By the mid-2000s, McKelvy had moved on to form an investment club called Retirement TRACS. It was at one of its meetings that Louisville, Colorado, resident Mary Phillips met McKelvy. Phillips is a self-assured woman with a Ph.D. in American studies. When she picks up a call, she answers, “This is Dr. Mary Phillips.” At the workshops she attended, McKelvy was a man of “simple American humor” and a bit brash. (He once yelled at a seminar, “What’s wrong with you folks? You expect change but you don’t change!”) Nonetheless, he struck her as a guy giving middle-class Coloradans a chance at investments usually reserved for the rich. Phillips and her husband lost a total of $500,000 to McKelvy and Mantria.
It’s tempting, perhaps, to characterize Mantria’s investors as unsophisticated suckers, but research says otherwise. Most are like Phillips: college-educated, higher-income, and more financially literate. With some investment knowledge, people tend to overestimate their ability to smell a raw deal, which researchers believe makes them vulnerable to scams. They also happen to be more prone to emotional pitches. Besides, Phillips points out that her husband went to Tennessee to see the Mantria-owned property, he saw the machine that made biochar, and even received a bag of the stuff. (Real in that it existed, but was nothing more than a facade.) As Phillips says when asked why she believed in sky-high returns, “Wouldn’t we all just like to catch a break, get something really good? It’s the American dream.”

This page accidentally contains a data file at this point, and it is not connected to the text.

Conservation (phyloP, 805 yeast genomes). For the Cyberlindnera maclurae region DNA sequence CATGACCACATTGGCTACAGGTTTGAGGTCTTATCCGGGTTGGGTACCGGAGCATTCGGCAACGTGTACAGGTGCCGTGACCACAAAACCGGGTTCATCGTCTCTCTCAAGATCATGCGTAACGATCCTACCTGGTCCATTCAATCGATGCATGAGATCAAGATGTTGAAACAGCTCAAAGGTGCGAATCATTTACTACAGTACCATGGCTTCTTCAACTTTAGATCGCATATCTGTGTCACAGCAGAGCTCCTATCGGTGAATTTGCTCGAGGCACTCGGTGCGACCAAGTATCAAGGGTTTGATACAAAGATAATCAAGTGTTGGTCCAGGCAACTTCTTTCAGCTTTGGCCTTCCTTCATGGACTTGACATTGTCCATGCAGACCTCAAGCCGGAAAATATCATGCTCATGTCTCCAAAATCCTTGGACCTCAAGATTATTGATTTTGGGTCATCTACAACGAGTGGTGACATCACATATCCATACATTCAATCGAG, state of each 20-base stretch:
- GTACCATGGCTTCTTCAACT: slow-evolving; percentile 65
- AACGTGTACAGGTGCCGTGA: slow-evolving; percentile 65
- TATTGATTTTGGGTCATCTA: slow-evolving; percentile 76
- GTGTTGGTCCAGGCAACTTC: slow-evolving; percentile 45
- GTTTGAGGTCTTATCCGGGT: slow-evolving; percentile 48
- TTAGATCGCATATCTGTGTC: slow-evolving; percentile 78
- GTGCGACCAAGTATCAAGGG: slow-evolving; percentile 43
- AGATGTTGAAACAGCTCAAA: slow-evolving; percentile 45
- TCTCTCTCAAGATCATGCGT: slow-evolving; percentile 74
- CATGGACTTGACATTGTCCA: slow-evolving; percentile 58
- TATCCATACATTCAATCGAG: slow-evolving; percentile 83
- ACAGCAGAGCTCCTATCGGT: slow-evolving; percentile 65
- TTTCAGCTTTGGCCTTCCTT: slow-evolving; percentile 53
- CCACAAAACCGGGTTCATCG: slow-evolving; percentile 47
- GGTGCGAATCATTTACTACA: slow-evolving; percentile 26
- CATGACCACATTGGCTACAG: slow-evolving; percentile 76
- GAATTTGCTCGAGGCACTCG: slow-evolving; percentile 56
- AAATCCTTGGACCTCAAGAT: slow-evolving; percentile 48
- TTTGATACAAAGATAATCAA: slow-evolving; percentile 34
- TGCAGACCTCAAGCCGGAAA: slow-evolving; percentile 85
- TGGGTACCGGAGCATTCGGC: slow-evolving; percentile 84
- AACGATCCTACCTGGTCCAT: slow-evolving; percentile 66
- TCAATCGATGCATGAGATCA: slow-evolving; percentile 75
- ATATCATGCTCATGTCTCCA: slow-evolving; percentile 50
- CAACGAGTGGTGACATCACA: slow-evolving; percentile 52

At TRACS investment club meetings Phillips attended, McKelvy tapped into that desire. To play with the big boys, he preached liquidating all traditional funds and buying a universal life insurance policy, which, of course, he would sell. This plan acted as a sort of self-lending system, from which people could borrow at a relatively lower rate and invest in higher-return opportunities. What opportunities, exactly? Well, McKelvy had the scoop on some deals. On his advice, the club would roll $11.4 million into corporate bad debt and real estate in Mexico, the Dominican Republic, and even Granby, Colorado. McKelvy would bring a deal to the club and say the returns were between 12 and 50 percent. Then he’d tilt his head back and crack a sly smile as if to say, Wait till you see what you really get. Running TRACS, McKelvy himself did well enough that Donna could leave her job in insurance. She came to work with him as his secretary. Meanwhile, to the club’s consternation, none of the investments panned out or paid out.
Of all McKelvy’s TRACS-proposed deals, none were as ludicrous as the $250,000 expenditure on a supposedly rare pink diamond. According to what McKelvy told his members, they could double their money over a year by purchasing the gem and flipping it to one of the potential buyers. He whetted the club’s appetite when he mentioned one particularly interested party: Jennifer Lopez. McKelvy told investors that TRACS purchased the diamond, but no members ever saw it, and it never sold. One investor refers to it as the “diamond boondoggle.” Nearly all of the $11 million invested under the auspices of McKelvy’s TRACS was never seen again.